Mesenchymal stem cells seem to have a strong neuroprotective effect in glaucoma, said Keith R. Martin, PhD, who described the work in his laboratory.
Fort Lauderdale, FL-Mesenchymal stem cells seem to have a strong neuroprotective effect in glaucoma, said Keith R. Martin, PhD, who described the work in his laboratory.
Stem cells can be considered for use in glaucoma because retinal ganglion cells die as a result of glaucomatous damage.
“The visual loss in this condition is permanent,” said Dr. Martin, of the Centre for Brain Repair, Cambridge University. “Drugs to lower IOP are one treatment, but some patients continue to lose vision. We need new treatments to reduce progression and improve function.
“The main reason for using mesenchymal stem cells is because the strength of the robust neuroprotective effect of the cells in experimental glaucoma is greater than what can be achieved using other mechanisms,” Dr. Martin said.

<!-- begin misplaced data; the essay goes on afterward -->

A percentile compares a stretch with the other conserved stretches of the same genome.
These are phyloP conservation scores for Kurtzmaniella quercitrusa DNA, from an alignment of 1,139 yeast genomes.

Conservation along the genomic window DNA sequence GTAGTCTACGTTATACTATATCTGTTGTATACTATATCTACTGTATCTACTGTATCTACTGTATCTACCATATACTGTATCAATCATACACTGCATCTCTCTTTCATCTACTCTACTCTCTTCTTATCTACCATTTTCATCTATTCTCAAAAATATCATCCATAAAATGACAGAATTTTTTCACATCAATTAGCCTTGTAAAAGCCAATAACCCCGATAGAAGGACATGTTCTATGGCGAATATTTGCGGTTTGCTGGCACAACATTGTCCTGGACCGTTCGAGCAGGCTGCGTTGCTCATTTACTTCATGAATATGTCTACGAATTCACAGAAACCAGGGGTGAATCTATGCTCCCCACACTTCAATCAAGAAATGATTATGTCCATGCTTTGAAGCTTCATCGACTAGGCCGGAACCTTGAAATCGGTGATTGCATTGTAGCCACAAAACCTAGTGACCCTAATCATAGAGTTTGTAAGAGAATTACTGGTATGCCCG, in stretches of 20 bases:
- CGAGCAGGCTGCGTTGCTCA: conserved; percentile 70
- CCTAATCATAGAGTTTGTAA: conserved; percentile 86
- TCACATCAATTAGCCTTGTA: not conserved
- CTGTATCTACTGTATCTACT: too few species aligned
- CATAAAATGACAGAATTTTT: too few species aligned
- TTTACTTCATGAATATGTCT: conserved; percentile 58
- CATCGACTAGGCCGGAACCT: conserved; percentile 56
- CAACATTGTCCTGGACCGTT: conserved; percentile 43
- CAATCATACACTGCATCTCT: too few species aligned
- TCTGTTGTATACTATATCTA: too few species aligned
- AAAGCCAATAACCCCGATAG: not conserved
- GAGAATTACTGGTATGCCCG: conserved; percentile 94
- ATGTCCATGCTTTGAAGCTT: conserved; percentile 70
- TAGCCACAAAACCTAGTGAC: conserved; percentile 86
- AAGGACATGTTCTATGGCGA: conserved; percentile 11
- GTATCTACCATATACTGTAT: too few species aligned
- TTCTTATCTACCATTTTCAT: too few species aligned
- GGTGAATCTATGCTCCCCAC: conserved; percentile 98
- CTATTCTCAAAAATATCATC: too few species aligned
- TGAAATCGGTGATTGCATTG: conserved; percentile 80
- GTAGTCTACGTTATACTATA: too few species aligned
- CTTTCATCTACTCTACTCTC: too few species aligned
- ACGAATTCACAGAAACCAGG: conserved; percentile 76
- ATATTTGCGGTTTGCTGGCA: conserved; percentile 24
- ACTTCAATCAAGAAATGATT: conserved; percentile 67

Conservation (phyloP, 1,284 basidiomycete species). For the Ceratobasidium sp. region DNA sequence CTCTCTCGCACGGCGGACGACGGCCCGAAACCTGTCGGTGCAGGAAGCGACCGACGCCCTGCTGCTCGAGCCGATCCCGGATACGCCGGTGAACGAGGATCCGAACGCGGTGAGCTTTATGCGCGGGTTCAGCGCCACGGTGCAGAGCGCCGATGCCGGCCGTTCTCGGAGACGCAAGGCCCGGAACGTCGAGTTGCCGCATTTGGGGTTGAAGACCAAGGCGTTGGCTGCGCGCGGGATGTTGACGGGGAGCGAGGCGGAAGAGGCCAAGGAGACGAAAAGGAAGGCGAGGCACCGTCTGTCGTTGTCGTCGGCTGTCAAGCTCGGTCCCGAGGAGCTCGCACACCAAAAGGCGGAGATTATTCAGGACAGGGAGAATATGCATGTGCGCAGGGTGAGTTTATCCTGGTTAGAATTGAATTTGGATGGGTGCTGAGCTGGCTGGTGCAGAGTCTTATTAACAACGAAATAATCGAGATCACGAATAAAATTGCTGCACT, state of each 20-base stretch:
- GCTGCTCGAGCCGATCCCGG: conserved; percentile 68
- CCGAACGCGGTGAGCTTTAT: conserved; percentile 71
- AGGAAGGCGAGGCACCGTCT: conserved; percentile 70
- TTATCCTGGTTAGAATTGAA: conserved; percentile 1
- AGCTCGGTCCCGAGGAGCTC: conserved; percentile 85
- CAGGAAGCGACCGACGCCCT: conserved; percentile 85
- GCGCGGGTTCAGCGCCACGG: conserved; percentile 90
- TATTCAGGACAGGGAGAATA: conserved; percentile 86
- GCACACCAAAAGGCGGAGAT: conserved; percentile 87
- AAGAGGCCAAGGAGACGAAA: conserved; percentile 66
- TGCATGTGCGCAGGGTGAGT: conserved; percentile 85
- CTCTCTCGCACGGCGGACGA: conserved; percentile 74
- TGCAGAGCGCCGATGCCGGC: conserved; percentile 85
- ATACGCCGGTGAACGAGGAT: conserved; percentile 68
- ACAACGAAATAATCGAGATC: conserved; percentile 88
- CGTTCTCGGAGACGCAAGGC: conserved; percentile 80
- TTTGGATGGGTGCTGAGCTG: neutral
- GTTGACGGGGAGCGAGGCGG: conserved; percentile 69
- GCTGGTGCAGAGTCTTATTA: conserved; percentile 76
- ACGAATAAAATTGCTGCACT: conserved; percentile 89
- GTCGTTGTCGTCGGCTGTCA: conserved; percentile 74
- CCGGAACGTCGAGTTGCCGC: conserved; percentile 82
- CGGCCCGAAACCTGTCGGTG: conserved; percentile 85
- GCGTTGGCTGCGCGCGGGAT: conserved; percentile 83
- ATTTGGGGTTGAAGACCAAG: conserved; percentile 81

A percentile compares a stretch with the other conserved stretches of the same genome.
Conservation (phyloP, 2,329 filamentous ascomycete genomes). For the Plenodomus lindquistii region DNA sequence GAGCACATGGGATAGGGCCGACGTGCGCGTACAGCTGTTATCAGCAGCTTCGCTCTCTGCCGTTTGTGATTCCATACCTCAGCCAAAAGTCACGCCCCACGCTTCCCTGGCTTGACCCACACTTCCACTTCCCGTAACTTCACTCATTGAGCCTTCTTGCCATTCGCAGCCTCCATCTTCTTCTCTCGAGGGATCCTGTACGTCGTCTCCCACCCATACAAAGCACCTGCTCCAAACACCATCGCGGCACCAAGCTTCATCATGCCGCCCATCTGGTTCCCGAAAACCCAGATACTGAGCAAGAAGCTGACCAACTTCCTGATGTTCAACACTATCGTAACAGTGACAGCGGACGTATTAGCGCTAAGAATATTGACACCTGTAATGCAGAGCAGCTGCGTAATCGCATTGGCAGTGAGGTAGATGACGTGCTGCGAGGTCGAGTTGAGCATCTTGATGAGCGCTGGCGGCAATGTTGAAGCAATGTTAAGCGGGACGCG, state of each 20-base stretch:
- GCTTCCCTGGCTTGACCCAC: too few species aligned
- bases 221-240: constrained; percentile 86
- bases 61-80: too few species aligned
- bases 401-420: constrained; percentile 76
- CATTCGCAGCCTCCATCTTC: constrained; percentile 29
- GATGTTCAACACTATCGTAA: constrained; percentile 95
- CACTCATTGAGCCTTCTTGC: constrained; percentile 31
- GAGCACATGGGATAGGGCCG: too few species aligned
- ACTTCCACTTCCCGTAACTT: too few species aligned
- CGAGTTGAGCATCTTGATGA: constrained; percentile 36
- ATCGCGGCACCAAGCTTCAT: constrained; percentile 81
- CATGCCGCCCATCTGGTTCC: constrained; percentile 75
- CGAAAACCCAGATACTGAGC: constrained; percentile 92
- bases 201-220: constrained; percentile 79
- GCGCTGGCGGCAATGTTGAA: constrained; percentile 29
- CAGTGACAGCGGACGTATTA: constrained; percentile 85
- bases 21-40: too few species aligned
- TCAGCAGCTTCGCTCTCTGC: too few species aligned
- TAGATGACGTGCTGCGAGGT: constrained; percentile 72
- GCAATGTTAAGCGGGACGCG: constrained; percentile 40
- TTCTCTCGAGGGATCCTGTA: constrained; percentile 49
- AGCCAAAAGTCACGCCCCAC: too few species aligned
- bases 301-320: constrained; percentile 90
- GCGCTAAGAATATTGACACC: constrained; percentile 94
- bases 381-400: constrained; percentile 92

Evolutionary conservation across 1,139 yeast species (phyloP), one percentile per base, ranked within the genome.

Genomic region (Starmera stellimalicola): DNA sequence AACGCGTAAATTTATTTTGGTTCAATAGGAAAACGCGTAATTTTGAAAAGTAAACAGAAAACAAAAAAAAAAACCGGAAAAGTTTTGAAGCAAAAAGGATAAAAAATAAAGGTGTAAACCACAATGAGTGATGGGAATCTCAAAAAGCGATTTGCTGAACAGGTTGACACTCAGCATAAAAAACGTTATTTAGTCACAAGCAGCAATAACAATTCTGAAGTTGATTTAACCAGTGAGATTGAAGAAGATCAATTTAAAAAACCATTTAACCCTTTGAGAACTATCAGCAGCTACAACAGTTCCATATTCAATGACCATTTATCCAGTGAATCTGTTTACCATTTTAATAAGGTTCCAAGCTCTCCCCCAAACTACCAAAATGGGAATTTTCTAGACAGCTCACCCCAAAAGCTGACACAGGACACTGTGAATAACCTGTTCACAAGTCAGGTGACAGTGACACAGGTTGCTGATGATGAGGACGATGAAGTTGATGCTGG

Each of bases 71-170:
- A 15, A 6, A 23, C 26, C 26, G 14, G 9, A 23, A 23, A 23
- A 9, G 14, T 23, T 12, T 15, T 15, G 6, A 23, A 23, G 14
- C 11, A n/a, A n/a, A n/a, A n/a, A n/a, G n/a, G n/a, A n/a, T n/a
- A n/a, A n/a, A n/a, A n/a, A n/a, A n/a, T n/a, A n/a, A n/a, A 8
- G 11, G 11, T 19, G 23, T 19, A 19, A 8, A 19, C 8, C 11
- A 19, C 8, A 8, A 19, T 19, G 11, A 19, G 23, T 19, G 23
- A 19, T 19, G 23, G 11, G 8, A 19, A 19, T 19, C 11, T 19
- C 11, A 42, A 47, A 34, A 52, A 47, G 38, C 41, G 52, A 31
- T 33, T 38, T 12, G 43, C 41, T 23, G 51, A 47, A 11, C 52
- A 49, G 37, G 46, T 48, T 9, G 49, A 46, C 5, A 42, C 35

Transplantation of mesenchymal cells-which can be obtained from a variety of sources, such as bone marrow-in experimental glaucoma rescued about two-thirds of cells that would have died, he noted. A longer-term study is needed to see if the effect is maintained over time and to determine if there is a protective effect upon delivery of the mesenchymal cells after the initial glaucomatous injury, he added.
Another advantage is that the mesenchymal cells secrete a “complex cocktail” of numerous factors that have been implicated in neuroprotection, but the factors that are the most important remain to be determined.
“Stem cell treatments are coming to the eye,” Dr. Martin said. “Retinal pigment epithelial cell transplantation is currently under way in clinical trials using embryonic stem cell-derived retinal pigment epithelial cells.
“Progress is being made in terms of regeneration of retinal ganglion cells after injury, but they are difficult to replace,” he said. “A neuroprotective approach in the short to medium term is more promising.”
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